Jim Vaughan, Executive Director, Pennsylvania State Education Association. He's been in that job since 2015; previous jobs include lobbying for the association.

Laura Boyce, Executive Director, Teach Plus Pennsylvania. Teach Plus is part of the Bill Gates reformy octopus that was, at one point, charging money to give people access to lawmakers; they focus on creating teacher-lobbyists. Boyce has plenty of reformy credentials, including stints in charter schools in Philly and Camden. She graduated from Princeton ()2007) with a BA in Public and International Affairs before going to work in a turnaround charter in Philly. Her LinkedIn profile says "Visionary educational leader with experience achieving impact at the classroom, school, and policy levels."

Joel Greenberg, Founder, Susquehanna International Group. Greenberg is a co-founder of SIG, along with Jeff Yass (one of PA's richest men and a huge proponent of school privatization). SIG is a "trading and technology" firm, founded by a bunch of college poker buddies. There is no reason to believe that Greenberg knows Thing One about education, but he knows plenty about money and giving it to politicians. All based in Bala Cynwyd, an address that will turn up again.

Kathy Christiano, Board Chair, Stoneleigh Foundation. Stoneleigh is a "positive social change" foundation in Philly with education one of their focuses. Christiano's background includes a degree and work in early childhood education, as well as youth hockey.

Sean Reily, President & CEO, Roscommon International. Reily is a bit of a mystery. Neither he nor his company, Roscommon International, have much of an internet footprint. They might be a consulting firm, or a lobbying group, but one withoput many clients, though one client was, in 2017, Wadsworth Academy, a private Philly school that closed down after a special needs student died. School, corporation and Reily all appear to be based in Bala Cynwyd.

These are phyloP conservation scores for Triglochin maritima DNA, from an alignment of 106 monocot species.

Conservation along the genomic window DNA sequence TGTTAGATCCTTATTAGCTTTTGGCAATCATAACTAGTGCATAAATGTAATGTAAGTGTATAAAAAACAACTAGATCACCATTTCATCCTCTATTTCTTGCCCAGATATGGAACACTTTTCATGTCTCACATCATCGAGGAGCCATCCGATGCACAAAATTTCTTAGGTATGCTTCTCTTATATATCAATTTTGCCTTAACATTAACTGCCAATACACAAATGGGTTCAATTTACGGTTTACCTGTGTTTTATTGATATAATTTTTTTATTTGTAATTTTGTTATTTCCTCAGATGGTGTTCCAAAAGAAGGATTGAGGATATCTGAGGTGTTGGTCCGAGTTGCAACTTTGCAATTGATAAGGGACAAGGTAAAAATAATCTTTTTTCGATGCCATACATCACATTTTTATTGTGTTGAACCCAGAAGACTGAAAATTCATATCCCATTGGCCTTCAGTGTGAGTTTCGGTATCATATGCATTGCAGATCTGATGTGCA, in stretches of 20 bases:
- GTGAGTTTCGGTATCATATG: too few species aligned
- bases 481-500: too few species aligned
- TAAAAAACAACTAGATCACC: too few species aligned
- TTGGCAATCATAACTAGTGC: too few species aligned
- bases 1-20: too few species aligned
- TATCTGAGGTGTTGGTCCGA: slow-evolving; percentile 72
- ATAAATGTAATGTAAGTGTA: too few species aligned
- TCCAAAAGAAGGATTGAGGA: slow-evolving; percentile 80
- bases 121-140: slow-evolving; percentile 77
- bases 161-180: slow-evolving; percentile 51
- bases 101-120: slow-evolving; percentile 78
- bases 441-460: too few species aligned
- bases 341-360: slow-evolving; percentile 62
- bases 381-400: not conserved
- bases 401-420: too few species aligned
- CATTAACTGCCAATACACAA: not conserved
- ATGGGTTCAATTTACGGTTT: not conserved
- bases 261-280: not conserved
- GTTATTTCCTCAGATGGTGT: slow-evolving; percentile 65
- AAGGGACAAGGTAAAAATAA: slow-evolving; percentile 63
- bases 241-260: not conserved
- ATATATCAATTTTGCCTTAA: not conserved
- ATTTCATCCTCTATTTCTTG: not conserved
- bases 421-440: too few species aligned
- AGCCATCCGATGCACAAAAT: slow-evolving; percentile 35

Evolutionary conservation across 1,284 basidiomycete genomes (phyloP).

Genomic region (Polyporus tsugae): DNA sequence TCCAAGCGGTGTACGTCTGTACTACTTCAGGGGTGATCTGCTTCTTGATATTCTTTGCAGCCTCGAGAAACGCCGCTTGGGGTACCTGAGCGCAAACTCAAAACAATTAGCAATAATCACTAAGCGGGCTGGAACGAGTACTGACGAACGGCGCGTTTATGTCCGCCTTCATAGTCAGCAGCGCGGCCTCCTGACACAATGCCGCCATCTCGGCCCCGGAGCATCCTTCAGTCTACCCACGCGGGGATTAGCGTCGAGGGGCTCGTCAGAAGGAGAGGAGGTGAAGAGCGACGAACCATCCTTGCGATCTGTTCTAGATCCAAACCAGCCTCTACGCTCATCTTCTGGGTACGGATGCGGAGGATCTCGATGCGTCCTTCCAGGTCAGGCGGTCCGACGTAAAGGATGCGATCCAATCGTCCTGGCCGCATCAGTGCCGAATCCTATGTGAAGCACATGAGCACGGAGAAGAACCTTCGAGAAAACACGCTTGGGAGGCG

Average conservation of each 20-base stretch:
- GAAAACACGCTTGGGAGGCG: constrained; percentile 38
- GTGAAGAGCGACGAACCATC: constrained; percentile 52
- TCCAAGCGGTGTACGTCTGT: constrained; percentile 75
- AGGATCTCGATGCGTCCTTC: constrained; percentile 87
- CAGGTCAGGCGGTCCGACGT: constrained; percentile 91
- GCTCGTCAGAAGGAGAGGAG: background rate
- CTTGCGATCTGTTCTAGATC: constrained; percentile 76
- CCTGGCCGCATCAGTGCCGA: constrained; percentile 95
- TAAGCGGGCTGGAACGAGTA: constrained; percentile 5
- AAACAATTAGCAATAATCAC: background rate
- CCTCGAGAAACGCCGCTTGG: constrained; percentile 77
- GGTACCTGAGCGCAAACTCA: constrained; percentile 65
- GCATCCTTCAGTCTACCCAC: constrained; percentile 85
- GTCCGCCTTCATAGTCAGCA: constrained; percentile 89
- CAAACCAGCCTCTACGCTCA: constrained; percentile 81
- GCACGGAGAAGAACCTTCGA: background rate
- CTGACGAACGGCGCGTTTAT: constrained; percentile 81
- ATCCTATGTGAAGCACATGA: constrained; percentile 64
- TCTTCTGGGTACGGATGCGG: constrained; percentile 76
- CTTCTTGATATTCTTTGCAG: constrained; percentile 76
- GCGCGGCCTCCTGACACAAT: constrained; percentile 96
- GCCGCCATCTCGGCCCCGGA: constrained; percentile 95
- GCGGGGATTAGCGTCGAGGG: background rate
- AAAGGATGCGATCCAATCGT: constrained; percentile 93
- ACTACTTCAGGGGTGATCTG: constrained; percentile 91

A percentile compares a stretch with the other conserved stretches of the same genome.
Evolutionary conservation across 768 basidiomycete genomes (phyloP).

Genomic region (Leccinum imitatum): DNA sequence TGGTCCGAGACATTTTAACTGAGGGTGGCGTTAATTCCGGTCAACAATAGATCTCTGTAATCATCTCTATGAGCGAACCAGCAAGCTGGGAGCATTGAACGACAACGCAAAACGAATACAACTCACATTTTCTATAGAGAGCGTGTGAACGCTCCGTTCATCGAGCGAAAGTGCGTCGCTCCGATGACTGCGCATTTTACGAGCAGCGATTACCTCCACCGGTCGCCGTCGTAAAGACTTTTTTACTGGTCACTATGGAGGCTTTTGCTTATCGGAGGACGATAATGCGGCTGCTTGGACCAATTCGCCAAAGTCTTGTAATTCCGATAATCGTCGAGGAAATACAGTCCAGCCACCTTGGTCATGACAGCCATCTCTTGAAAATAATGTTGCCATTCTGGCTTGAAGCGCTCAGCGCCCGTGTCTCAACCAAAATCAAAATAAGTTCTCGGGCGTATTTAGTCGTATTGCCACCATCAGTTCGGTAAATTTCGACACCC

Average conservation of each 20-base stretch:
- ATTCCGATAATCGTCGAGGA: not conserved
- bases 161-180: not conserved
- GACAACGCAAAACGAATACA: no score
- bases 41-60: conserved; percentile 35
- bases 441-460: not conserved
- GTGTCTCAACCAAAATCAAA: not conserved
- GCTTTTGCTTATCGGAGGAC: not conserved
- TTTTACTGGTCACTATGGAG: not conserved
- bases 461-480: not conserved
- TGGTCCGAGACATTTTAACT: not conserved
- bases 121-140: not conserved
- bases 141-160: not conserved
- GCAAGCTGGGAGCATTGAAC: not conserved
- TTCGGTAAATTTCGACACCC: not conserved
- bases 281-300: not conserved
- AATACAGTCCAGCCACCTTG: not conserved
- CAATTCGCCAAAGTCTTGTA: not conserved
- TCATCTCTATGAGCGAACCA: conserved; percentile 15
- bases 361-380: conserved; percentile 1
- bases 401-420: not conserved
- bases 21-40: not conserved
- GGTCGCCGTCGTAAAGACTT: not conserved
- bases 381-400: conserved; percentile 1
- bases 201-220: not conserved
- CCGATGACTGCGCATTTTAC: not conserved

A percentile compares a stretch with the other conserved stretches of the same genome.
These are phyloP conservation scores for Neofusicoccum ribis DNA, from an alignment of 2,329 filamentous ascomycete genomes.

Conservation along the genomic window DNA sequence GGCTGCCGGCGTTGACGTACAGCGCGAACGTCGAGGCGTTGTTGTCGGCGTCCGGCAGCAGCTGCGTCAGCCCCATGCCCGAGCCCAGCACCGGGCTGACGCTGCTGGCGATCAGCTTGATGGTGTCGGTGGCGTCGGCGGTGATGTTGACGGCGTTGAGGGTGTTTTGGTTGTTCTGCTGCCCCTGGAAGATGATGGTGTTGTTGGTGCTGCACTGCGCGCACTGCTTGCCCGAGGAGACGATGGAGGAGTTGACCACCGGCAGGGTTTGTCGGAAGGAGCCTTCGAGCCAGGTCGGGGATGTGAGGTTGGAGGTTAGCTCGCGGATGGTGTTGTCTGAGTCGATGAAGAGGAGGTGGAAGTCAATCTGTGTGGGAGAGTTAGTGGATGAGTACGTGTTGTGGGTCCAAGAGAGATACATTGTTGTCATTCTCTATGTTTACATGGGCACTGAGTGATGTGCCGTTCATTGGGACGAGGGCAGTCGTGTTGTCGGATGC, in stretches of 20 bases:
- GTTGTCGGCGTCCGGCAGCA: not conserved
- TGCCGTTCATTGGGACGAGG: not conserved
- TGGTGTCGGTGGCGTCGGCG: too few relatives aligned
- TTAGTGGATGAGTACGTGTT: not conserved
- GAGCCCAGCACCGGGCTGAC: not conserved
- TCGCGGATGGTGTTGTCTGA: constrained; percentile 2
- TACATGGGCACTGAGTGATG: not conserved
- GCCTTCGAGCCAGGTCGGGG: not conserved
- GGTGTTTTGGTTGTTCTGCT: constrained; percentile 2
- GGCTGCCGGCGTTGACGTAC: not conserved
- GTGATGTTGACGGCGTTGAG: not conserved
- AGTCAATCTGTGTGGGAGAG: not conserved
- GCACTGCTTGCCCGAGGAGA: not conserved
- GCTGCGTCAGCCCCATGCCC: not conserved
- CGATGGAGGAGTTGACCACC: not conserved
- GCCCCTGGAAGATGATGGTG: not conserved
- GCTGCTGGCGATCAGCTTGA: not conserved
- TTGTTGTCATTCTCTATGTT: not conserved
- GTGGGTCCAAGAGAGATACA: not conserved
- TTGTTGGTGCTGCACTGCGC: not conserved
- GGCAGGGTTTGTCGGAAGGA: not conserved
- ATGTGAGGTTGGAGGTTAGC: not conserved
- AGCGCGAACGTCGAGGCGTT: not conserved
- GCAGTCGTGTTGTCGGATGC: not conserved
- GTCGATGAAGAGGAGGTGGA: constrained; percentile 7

Daniel Weidemer, Director of Government Relations, Pennsylvania State Education Association. 11 years in the job, after a background in political jobs in Harrisburg.

Art Steinberg,
President, American Federation of Teachers Pennsylvania. Steinberg started his career as a special ed teacher in Philly. He's currently vice-president of the national AFT.

Amy Sichel, Former Superintendent of Abington School District. What a story. Sichel worked in the Abington district for 42 years, starting out as a guidance counselor, and eventually spent 18 years as superintendent. She became the president of the Superintendent's association. Along the way she apparently acquired some swanky friends, like Stephen Schwarzman, CEO of the Blackstone Group, who goes to places like Davos and proclaims that we should stop throwing money at education. He's also a buddy of Donald Trump, so when Sichel attended Schwarzman's Palm Beach 70th birthday party she may have met some important folks. At any rate, she asked Schwarzman to throw some money at Abington schools, which he did, with the understanding that the high school would be renamed after him, plus a few other considerations--none of which were shared with the public. All hell broke loose, people complained, the terms were changed, and soon thereafter Sichel retired. Not sure what she's been doing since, but she certainly brings a unique perspective. Abington, I will note, is just a hair NE of Philly.